Valente weaves a tremendously imaginative tale in her Fairyland novels. Straddling that lone between the whimsical and the eminently practical, the story is fast-paced and creative, her characters a delight to read about. With the previous novel, I read it slowly, piece by piece, making the reading adventure seem to last as long as the adventure contained within the book’s pages, and I wondered if that was part of the enjoyment, feeling as though time was passing for both myself and the characters, making it all last so that the story didn’t have to end. With this book, I tore through it, finishing it in less than a day, and I can say with certainty that the story was no less strong and enjoyable for having read it quickly instead of slowly.
This is the kind of book that can appeal to everyone, regardless of age. The appeal to children is obvious, given the fantastical nature of the story and the age range for which it is written. But it also speaks to adults, those of us who long for the days when we would play games about going to Fairyland ourselves, yearning for the kinds of adventures that September experienced, and reigniting that child-like spark in our hearts. Narnia meets Alice in Wonderland, and we’re all going for a trip down the rabbit hole. I challenge anyone to read this and not remember the childhood joy of pretending, of making adventures for yourself and spending days in fantastic places amongst weird and wonderful people and creatures. This series is for the kid who sleeps in every adult, waiting to wake up from a nap and be amazed at the world again.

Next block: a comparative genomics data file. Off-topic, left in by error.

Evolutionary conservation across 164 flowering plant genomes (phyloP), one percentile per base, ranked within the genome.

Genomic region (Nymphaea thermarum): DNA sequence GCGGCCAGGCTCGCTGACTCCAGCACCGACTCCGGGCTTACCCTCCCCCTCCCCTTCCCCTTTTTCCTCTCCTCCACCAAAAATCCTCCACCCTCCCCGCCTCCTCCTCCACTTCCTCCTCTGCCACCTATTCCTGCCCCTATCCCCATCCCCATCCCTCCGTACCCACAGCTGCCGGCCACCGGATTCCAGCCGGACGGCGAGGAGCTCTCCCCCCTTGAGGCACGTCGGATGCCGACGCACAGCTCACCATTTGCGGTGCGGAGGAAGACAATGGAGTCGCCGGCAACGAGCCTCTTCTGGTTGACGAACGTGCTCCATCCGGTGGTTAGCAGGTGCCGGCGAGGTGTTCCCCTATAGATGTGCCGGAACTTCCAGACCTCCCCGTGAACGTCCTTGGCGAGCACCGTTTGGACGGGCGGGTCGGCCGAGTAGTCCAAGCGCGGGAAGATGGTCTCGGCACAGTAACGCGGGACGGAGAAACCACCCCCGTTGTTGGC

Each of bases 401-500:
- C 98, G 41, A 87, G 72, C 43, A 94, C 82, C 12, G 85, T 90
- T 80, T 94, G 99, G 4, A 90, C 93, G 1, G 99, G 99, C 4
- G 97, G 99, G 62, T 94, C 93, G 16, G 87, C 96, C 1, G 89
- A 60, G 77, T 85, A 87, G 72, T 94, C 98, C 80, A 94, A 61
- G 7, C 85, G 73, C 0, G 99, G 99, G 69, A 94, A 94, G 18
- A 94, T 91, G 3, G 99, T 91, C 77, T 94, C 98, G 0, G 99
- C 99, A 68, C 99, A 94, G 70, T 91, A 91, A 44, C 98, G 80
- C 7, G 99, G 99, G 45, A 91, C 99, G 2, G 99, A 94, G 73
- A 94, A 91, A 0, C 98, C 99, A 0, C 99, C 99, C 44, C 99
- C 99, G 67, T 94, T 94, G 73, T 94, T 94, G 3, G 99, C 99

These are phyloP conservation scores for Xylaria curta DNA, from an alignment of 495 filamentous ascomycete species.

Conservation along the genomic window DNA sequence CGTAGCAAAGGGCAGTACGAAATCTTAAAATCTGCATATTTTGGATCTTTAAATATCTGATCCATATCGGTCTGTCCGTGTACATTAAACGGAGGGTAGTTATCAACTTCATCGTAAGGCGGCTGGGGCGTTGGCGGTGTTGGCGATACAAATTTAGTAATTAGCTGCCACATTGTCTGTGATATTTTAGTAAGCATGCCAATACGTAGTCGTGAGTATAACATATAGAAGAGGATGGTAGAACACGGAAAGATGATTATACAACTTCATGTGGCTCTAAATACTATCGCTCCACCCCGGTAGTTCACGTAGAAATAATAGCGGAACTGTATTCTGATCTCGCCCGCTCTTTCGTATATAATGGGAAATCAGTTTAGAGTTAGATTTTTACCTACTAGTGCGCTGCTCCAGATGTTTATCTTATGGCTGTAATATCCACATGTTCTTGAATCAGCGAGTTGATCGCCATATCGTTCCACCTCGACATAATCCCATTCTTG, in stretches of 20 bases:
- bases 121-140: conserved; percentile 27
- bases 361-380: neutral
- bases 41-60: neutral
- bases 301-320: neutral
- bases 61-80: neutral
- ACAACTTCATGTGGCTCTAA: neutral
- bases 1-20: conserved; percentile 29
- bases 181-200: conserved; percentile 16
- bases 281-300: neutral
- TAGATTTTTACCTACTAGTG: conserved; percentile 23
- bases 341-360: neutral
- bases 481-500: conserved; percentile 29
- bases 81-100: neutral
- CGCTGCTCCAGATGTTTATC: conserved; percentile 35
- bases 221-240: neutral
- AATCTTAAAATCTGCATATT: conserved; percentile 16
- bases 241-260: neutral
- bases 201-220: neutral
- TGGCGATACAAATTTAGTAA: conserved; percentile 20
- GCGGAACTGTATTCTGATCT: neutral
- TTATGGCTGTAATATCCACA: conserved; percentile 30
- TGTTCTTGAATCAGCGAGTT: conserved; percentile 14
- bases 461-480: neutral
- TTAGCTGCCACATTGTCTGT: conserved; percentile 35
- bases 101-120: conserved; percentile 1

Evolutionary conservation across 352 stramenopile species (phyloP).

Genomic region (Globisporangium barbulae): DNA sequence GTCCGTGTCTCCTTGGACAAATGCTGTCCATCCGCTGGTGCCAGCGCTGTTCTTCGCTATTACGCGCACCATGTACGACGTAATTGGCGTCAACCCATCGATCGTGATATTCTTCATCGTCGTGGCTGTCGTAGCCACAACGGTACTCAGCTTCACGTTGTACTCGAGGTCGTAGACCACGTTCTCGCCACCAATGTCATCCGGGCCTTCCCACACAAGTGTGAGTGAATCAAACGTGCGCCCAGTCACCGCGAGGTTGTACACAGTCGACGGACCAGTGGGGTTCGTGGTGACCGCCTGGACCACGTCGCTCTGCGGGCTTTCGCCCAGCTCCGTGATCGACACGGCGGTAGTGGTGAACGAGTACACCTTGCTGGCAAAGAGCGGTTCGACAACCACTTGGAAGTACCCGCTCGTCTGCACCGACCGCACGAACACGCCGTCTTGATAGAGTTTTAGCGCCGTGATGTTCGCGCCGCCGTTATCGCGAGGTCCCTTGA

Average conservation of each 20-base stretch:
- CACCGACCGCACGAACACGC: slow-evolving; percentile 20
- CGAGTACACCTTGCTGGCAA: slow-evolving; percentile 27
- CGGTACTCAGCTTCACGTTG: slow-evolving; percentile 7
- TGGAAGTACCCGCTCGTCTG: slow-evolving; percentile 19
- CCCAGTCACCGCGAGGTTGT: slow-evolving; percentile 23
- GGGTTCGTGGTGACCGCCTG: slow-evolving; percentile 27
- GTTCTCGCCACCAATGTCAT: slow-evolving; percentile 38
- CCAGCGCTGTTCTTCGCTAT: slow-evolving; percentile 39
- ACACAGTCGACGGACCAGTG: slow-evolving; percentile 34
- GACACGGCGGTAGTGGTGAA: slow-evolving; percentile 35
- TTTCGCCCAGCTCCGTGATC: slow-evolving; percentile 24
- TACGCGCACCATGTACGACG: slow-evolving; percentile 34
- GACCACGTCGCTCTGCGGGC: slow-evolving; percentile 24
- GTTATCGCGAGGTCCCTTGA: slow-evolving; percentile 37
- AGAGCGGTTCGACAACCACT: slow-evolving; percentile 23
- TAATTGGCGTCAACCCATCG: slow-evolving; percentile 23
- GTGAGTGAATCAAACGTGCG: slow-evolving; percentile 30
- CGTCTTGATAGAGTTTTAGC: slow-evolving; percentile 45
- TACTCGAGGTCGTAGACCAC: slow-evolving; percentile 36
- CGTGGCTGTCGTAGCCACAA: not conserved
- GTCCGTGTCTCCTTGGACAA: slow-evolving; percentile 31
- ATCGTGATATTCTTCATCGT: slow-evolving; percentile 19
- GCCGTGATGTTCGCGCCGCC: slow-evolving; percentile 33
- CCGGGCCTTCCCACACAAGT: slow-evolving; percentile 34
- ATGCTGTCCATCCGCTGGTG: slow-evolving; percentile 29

Valente doesn’t pull punches when it comes to what younger audiences can understand, either. From concepts like describing a sybil as a door shaped like a girl, to September’s repeated wonderings about what she’s going to do with her life and what her destiny is, Valente treats children as people who just haven’t had the chance to discover things instead of people who aren’t capable of understanding them. Children will not only close this book having been entertained, but also educated, a little bit wiser for having learned things and been made to give them some decent thought. And Valente does this with style and grace, knowledge moving in such a way it doesn’t feel forced or awkward. Very much like a book, really. You open it, and knowledge is there on the pages, and simply by reading it enters your mind and changes you.
I will never tire of this series. Valente could keep writing stories set in Fairyland for years, following September’s journey through life, and I would read every single one, eager to share in more of her adventures. And I wish I could stop talking about these books in such poetic terms, too, but at the same time, they’re worth every word I say, high-minded or otherwise. The Fairyland books are destined to be classics, and I’m strongly in favour of everyone giving them a chance. The appeal is wide, the story amazing, and the entertainment value is limitless. If you haven’t read these books yet, you’re really missing out.
(Received for review from the publisher via NetGalley.)